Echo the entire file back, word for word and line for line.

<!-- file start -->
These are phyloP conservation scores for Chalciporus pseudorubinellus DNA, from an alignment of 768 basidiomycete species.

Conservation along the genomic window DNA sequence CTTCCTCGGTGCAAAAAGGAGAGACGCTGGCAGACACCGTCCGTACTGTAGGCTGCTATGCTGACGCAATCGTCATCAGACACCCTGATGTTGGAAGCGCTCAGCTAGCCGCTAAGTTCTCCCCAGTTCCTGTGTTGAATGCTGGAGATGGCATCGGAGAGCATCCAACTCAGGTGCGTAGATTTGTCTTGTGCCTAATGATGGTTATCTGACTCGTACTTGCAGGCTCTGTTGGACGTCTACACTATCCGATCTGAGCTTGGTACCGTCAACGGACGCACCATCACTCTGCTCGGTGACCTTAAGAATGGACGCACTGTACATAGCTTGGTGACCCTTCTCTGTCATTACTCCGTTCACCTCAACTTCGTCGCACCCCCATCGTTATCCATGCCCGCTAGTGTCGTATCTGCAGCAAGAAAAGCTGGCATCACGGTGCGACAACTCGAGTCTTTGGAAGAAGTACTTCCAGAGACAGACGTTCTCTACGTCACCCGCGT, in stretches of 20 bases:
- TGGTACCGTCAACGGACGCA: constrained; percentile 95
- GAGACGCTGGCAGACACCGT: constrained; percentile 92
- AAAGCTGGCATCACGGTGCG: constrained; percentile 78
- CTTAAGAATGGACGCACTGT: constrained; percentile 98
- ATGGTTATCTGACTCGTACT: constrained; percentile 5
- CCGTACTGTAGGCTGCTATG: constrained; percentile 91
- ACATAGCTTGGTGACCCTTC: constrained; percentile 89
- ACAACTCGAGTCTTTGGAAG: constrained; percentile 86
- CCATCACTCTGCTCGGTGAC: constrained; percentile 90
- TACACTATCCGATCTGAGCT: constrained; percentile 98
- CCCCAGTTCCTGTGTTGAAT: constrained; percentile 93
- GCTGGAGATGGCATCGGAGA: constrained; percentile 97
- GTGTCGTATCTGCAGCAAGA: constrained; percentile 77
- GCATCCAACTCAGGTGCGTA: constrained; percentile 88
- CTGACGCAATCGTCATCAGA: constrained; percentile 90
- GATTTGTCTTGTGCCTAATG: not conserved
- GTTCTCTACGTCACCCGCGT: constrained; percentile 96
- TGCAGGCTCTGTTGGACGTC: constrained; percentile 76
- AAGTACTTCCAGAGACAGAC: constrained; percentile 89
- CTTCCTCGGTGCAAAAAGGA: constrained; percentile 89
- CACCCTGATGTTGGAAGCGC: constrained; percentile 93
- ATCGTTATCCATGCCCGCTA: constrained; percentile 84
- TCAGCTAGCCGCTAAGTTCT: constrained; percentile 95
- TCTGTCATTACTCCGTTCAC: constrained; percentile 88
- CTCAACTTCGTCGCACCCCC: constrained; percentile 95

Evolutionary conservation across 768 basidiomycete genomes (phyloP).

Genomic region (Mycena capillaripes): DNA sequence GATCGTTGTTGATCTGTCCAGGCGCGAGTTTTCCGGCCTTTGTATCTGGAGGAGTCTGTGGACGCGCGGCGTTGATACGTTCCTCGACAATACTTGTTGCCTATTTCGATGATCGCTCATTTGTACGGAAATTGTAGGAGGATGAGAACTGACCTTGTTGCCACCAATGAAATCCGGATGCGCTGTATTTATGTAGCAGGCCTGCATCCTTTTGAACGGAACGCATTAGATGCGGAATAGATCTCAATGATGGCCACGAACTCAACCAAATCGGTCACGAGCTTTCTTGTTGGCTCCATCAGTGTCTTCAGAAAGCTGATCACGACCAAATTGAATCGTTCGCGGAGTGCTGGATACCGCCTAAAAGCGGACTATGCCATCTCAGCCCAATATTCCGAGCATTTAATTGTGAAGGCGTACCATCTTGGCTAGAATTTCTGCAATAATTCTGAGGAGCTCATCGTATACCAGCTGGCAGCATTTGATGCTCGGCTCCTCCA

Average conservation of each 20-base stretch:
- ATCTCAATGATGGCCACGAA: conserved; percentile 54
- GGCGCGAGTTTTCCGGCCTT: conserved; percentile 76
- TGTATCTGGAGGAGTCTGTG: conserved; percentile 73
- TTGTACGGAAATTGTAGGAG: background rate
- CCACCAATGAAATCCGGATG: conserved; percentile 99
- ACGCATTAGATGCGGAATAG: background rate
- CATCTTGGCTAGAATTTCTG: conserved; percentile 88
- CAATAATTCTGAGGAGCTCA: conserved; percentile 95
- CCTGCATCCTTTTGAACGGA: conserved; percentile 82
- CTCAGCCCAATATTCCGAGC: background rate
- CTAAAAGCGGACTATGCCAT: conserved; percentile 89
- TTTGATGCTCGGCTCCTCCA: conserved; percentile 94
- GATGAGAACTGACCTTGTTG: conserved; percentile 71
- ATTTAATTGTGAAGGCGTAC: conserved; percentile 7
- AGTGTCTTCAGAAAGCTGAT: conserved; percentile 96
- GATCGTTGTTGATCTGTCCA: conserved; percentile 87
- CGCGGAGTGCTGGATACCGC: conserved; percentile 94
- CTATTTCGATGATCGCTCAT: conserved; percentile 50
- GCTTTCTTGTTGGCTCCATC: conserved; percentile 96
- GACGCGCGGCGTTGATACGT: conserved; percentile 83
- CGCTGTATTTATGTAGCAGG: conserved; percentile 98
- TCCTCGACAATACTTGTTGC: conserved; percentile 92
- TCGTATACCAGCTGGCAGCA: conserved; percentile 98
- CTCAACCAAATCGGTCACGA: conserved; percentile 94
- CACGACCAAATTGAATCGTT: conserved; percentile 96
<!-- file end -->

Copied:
These are phyloP conservation scores for Chalciporus pseudorubinellus DNA, from an alignment of 768 basidiomycete species.

Conservation along the genomic window DNA sequence CTTCCTCGGTGCAAAAAGGAGAGACGCTGGCAGACACCGTCCGTACTGTAGGCTGCTATGCTGACGCAATCGTCATCAGACACCCTGATGTTGGAAGCGCTCAGCTAGCCGCTAAGTTCTCCCCAGTTCCTGTGTTGAATGCTGGAGATGGCATCGGAGAGCATCCAACTCAGGTGCGTAGATTTGTCTTGTGCCTAATGATGGTTATCTGACTCGTACTTGCAGGCTCTGTTGGACGTCTACACTATCCGATCTGAGCTTGGTACCGTCAACGGACGCACCATCACTCTGCTCGGTGACCTTAAGAATGGACGCACTGTACATAGCTTGGTGACCCTTCTCTGTCATTACTCCGTTCACCTCAACTTCGTCGCACCCCCATCGTTATCCATGCCCGCTAGTGTCGTATCTGCAGCAAGAAAAGCTGGCATCACGGTGCGACAACTCGAGTCTTTGGAAGAAGTACTTCCAGAGACAGACGTTCTCTACGTCACCCGCGT, in stretches of 20 bases:
- TGGTACCGTCAACGGACGCA: constrained; percentile 95
- GAGACGCTGGCAGACACCGT: constrained; percentile 92
- AAAGCTGGCATCACGGTGCG: constrained; percentile 78
- CTTAAGAATGGACGCACTGT: constrained; percentile 98
- ATGGTTATCTGACTCGTACT: constrained; percentile 5
- CCGTACTGTAGGCTGCTATG: constrained; percentile 91
- ACATAGCTTGGTGACCCTTC: constrained; percentile 89
- ACAACTCGAGTCTTTGGAAG: constrained; percentile 86
- CCATCACTCTGCTCGGTGAC: constrained; percentile 90
- TACACTATCCGATCTGAGCT: constrained; percentile 98
- CCCCAGTTCCTGTGTTGAAT: constrained; percentile 93
- GCTGGAGATGGCATCGGAGA: constrained; percentile 97
- GTGTCGTATCTGCAGCAAGA: constrained; percentile 77
- GCATCCAACTCAGGTGCGTA: constrained; percentile 88
- CTGACGCAATCGTCATCAGA: constrained; percentile 90
- GATTTGTCTTGTGCCTAATG: not conserved
- GTTCTCTACGTCACCCGCGT: constrained; percentile 96
- TGCAGGCTCTGTTGGACGTC: constrained; percentile 76
- AAGTACTTCCAGAGACAGAC: constrained; percentile 89
- CTTCCTCGGTGCAAAAAGGA: constrained; percentile 89
- CACCCTGATGTTGGAAGCGC: constrained; percentile 93
- ATCGTTATCCATGCCCGCTA: constrained; percentile 84
- TCAGCTAGCCGCTAAGTTCT: constrained; percentile 95
- TCTGTCATTACTCCGTTCAC: constrained; percentile 88
- CTCAACTTCGTCGCACCCCC: constrained; percentile 95

Evolutionary conservation across 768 basidiomycete genomes (phyloP).

Genomic region (Mycena capillaripes): DNA sequence GATCGTTGTTGATCTGTCCAGGCGCGAGTTTTCCGGCCTTTGTATCTGGAGGAGTCTGTGGACGCGCGGCGTTGATACGTTCCTCGACAATACTTGTTGCCTATTTCGATGATCGCTCATTTGTACGGAAATTGTAGGAGGATGAGAACTGACCTTGTTGCCACCAATGAAATCCGGATGCGCTGTATTTATGTAGCAGGCCTGCATCCTTTTGAACGGAACGCATTAGATGCGGAATAGATCTCAATGATGGCCACGAACTCAACCAAATCGGTCACGAGCTTTCTTGTTGGCTCCATCAGTGTCTTCAGAAAGCTGATCACGACCAAATTGAATCGTTCGCGGAGTGCTGGATACCGCCTAAAAGCGGACTATGCCATCTCAGCCCAATATTCCGAGCATTTAATTGTGAAGGCGTACCATCTTGGCTAGAATTTCTGCAATAATTCTGAGGAGCTCATCGTATACCAGCTGGCAGCATTTGATGCTCGGCTCCTCCA

Average conservation of each 20-base stretch:
- ATCTCAATGATGGCCACGAA: conserved; percentile 54
- GGCGCGAGTTTTCCGGCCTT: conserved; percentile 76
- TGTATCTGGAGGAGTCTGTG: conserved; percentile 73
- TTGTACGGAAATTGTAGGAG: background rate
- CCACCAATGAAATCCGGATG: conserved; percentile 99
- ACGCATTAGATGCGGAATAG: background rate
- CATCTTGGCTAGAATTTCTG: conserved; percentile 88
- CAATAATTCTGAGGAGCTCA: conserved; percentile 95
- CCTGCATCCTTTTGAACGGA: conserved; percentile 82
- CTCAGCCCAATATTCCGAGC: background rate
- CTAAAAGCGGACTATGCCAT: conserved; percentile 89
- TTTGATGCTCGGCTCCTCCA: conserved; percentile 94
- GATGAGAACTGACCTTGTTG: conserved; percentile 71
- ATTTAATTGTGAAGGCGTAC: conserved; percentile 7
- AGTGTCTTCAGAAAGCTGAT: conserved; percentile 96
- GATCGTTGTTGATCTGTCCA: conserved; percentile 87
- CGCGGAGTGCTGGATACCGC: conserved; percentile 94
- CTATTTCGATGATCGCTCAT: conserved; percentile 50
- GCTTTCTTGTTGGCTCCATC: conserved; percentile 96
- GACGCGCGGCGTTGATACGT: conserved; percentile 83
- CGCTGTATTTATGTAGCAGG: conserved; percentile 98
- TCCTCGACAATACTTGTTGC: conserved; percentile 92
- TCGTATACCAGCTGGCAGCA: conserved; percentile 98
- CTCAACCAAATCGGTCACGA: conserved; percentile 94
- CACGACCAAATTGAATCGTT: conserved; percentile 96